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For decades, general rule over the North Korea problem has been that neither the United States nor North Korea can initiate an attack. It is basically intact even today after the repeated tests of Inter-Continental and Intermediate-Range Ballistic Missiles as well as nuclear bombs. The same amount of rainfall may break the banks if it rains in a short time, however, while it may cause no harm if it rains over time. Pyongyang’s urgency and radicalness makes us worry, at least to some extent, about a new war risk scenario that we have not seriously considered before. Continue reading A New Korean War Scenario: Possibility of the U.S. to Take Pyongyang’s Aggressive Missile Tests as Attack
Mr. Donald Trump will take office as the 45th President of the United States later today. As I ceased to update my blog from personal reasons after he won the election on November 9, I should publish at this timing what I think about Japan and the United States under President Trump.
In the field of international commerce, Trump’s intension to withdraw from already signed Tran-Pacific Partnership agreement is certainly a blow to Prime Minister Shinzo Abe as Japan just ratified it only a month ago. On national security front, however, Abe must be thinking, or will soon start thinking, to take advantage of the advent of President Trump for realizing his dream of “departure from the postwar regime.” In other words, Abe potentially has an incentive to “deal” with the new president of the United States.
In the economic (and social) field, so called the Casino Law, or the Promotion Act of Integrated Resort, passed the Diet on December 15. What a stupid decision! Economic success of Japan since the Meiji Restoration owed a lot to an increase in population and productivity, an expansion of the market to overseas, and overall diligence of the Japanese people. At a time when these elements are being lost, the majority of Japanese politicians are choosing the way to facilitate the deterioration of the morale, and thus the loss of diligence by making the Casino Law.
First of all, casino is immoral. Even today, pachinko business are legally absorbing money from ordinary people and creating persons of gambling addicted. Far from strengthening regulation on it, this country seems to be facilitating the production of lazy people. To my disappointment, the Diet debate was lukewarm at best. While the proponents, including Prime Minister Shinzo Abe, have been bribed by way of political contribution, the opponents have failed to carry strong arguments. They should have made a simple argument: casino or gambling is bad for the society and should be banned. Instead, the skeptics have criticized that the number of gambling addicts would increase. The proponents have easily responded that the casino addicts would receive more hospitable care by using tax revenue from new casino business. Some have even argued that we should lift a ban on casino in order to treat gambling addicts carefully. Maybe they think we should legalize and nationalize the narcotic business in order to enhance the drug addicts?
The Casino Law is economically meaningless, too. The sales of casino industry amount to be approximately three trillion JPY or twenty five billion dollars in Macao, one of the most successful areas in casino business. Let us suppose casino business make a success in Japan. The sales would be one trillion JPY or eight billion dollars, and the profit would be a hundred billion JPY or eight hundred thirty million dollars. That means we will create an enterprise ranking at the 150th place in sales. Well, you may argue that it is better than nothing. If I were the government, I would rather reform the regulatory system and/or creating new areas of business by investing in education and child care, which will more effectively help Japanese economy and employment. I am also concerned with the economic side effect of the spread of casino business, or the facilitation of the deterioration of business morale. Recall the recent and successive scandals related to Japanese prestigious companies such as Toshiba Corporation (fraudulent accounting) and Mitsubishi Motor Corporation (fuel mileage falsification). The collapse of morale and corporate governance lies at the core of business crisis of these companies. Lifting the ban on casino is likely to deteriorate the overall morale in Japanese society and facilitate the weakening of morale in Japanese companies in the long run.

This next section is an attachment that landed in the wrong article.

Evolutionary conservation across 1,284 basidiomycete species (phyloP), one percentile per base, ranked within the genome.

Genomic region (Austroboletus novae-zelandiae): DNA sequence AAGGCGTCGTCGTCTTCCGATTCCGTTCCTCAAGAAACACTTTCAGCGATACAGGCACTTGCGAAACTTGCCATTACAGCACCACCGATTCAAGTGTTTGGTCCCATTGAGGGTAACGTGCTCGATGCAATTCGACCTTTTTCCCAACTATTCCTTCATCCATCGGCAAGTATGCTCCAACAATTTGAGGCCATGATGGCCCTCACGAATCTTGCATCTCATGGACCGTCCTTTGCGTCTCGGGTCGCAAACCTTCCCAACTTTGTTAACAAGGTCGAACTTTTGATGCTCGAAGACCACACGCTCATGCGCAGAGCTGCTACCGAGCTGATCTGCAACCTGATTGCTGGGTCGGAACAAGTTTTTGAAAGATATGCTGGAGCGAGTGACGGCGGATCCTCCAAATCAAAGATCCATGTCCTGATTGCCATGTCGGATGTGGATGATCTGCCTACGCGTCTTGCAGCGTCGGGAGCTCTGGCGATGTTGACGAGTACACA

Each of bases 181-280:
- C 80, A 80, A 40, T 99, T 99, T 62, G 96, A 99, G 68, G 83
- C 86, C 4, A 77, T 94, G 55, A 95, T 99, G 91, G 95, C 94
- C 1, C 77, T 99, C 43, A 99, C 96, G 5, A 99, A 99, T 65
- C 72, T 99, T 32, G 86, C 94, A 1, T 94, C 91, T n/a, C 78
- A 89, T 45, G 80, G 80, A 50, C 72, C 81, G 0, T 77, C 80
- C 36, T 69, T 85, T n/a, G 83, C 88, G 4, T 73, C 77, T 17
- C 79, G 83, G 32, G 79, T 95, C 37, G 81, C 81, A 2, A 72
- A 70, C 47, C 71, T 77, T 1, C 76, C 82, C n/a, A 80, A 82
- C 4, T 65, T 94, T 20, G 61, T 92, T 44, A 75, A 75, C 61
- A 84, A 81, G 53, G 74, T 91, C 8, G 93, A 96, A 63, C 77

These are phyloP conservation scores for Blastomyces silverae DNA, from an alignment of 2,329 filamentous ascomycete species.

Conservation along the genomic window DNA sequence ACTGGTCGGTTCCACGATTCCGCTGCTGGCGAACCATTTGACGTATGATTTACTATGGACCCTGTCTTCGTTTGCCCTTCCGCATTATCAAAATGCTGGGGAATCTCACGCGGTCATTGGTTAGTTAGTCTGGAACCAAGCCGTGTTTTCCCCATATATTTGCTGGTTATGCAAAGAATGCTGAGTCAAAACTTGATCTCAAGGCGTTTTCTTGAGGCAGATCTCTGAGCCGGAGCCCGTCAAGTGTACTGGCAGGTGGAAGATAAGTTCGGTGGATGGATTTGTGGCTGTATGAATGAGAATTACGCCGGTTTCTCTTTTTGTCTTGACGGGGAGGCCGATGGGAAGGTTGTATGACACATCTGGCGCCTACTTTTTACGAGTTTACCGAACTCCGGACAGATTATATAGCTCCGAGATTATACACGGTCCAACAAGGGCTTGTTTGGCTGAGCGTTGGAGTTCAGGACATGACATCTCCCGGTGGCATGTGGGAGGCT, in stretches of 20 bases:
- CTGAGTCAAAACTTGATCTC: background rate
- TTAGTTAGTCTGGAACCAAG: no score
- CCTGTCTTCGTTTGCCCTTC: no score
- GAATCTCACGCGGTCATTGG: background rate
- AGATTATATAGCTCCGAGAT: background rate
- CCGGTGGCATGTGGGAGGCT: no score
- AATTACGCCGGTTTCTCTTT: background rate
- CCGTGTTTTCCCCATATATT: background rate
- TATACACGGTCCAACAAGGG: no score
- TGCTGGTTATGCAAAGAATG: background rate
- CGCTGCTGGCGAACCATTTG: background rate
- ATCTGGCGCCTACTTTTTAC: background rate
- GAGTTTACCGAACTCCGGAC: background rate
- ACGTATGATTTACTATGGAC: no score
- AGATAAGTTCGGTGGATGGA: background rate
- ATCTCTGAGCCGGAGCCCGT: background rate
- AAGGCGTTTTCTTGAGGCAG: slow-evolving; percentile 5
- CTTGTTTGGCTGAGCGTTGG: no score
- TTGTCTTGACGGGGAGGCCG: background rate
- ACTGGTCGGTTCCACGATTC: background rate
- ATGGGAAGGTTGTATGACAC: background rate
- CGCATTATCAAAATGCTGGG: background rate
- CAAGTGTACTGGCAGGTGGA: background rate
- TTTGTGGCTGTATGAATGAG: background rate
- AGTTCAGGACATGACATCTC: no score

Aside from fundamental judgment on the Casino Law, it will be politically interesting if Abe and the LDP have decided to do what they want even by skipping careful procedures and enough debates in the Diet. The LDP passed the Casino Bill in the House of Representatives after only six hours debate. The Komeito was forced to allow its members whether to support or oppose the bill, and Natsuo Yamaguchi, the leader of the party voted against it.
In the election, the LDP cannot win without the cooperation from the Soka-Gakkai, religious body which supports the Komeito. For their part, however, the Komeito and the Soka-Gakkai cannot cease to support the LDP because they want to stay in power as a part of the government and the ruling coalition. Abe understands it very well. Furthermore, the opposition parties are all unpopular and the media and internet space are well controlled by House of Prime Minister and the LDP. There is a good chance of Abe’s trying to manage the Diet more autocratically, especially after the general election. The next question is what Abe wants to do. It should not be necessarily the passage of specific laws. My guess is any challenges that help the dissolution of the post-war regime of Japan, even if he will continue to stress “Economy First.”